Here’s why the market math is so daunting. When you purchase a broad swath of equities, say an S&P 500 index fund, the returns you can expect over the next decade or so comprise four building blocks: the starting dividend yield, projected growth in real earnings per share, expected inflation, and the expected change in “valuation”—that is, the expansion or contraction in the price/earnings (P/E) multiple.
Let’s start with the first building block: the dividend yield. The main reason high prices foretell paltry gains is that rich valuations make dividend yields smaller. It’s dividends that have provided the richest rewards to investors. Since 1871, the S&P dividend yield has averaged 4.9%, though it has been lower in recent decades.
The problem is today’s highly elevated P/E ratio. The P/E of the S&P 500 stands at 24; that’s well above the average of 16 over the past century, and 19 since around 1990. Big U.S. companies, on average, pay out half their earnings in dividends. But because the “P” is so towering, you get far fewer dollars in dividends for every dollar you pay for stocks. Today the S&P dividend yield stands at a slim 2%.
So how much will the second building block—real growth in earnings per share—add to that weak yield? In today’s bluebird forecasts for stocks, the biggest fallacy is highly inflated expectations for earnings. “Since the mid-1980s, profits have grown at unusually high rates, giving rise to the mistaken idea that we were in a ‘new normal,’ ” says Brightman. “Earnings rose to a historically high share of national income that they couldn’t possibly sustain.” In fact, the inevitable decline has already begun. S&P profits, based on trailing earnings per share over the past four quarters, peaked in September 2014 and have dropped by 15% over the past two years.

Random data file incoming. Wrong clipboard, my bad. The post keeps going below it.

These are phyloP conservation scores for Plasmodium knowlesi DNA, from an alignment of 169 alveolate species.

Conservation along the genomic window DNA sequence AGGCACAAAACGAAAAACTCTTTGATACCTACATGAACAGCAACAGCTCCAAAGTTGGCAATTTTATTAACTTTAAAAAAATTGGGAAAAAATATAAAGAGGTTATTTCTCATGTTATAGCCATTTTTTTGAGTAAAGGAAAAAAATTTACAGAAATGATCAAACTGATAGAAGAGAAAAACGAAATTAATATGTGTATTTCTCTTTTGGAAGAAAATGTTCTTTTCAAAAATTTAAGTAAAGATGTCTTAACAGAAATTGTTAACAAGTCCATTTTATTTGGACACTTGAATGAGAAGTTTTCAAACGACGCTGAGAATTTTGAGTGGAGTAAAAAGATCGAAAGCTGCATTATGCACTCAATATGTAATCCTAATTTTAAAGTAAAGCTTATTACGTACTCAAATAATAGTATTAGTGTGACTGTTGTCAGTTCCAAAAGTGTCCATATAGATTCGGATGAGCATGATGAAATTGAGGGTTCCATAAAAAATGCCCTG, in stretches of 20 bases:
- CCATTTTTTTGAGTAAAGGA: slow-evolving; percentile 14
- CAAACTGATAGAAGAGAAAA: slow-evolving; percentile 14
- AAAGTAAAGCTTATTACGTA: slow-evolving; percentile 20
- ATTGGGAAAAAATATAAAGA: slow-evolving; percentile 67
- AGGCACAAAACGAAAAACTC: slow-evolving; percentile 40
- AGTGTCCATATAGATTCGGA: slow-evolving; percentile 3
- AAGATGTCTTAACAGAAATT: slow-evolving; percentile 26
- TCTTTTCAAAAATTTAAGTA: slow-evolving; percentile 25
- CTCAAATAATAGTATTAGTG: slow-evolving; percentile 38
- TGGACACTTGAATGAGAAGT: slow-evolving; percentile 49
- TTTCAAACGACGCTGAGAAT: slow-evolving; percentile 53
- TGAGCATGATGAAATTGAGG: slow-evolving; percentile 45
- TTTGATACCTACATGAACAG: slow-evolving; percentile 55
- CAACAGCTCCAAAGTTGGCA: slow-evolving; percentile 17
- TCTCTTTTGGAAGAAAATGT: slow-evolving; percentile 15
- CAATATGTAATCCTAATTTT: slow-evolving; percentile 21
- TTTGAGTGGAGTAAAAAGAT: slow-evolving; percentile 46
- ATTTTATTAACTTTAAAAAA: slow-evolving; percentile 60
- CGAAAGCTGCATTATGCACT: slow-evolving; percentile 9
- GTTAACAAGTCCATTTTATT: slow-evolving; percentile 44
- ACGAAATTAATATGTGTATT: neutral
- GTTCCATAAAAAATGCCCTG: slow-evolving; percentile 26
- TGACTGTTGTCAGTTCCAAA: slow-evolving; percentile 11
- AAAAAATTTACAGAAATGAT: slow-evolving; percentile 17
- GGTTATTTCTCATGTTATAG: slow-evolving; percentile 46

Although earnings careen in a zigzag pattern from year to year, their trend stretching over long periods is remarkably consistent. U.S. profits expand with the overall economy, growing at an annual clip that has exceeded 3% over the past century. But what matters to investors is earnings per share, what they’re effectively receiving in dividends, buybacks, and reinvested profits that drive capital gains. And it turns out EPS expands at just half that rate, or around 1.5%, adjusted for inflation.
The reason for the big lag is twofold. First, companies constantly issue new stock to reward executives and make acquisitions, and the new issues far exceed buybacks. Those extra shares dilute the portion of profits flowing to existing shareholders. Second, new enterprises, often funded by IPOs, invade their markets and reduce the incumbents’ share of the industry’s profit pie. “Profits can grow above trend for certain periods, but they’re still elevated,” says Brightman. “The best assumption is that they grow at the historical real rate of 1.5%.”
To sum up so far: A 2% dividend yield, plus the 1.5% projected EPS growth, should deliver a future real return of 3.5% a year for the next decade. Add the third building block, the approximately 2% inflation predicted by the Fed, and the total expected return on big-cap U.S. equities comes to just 5.5%.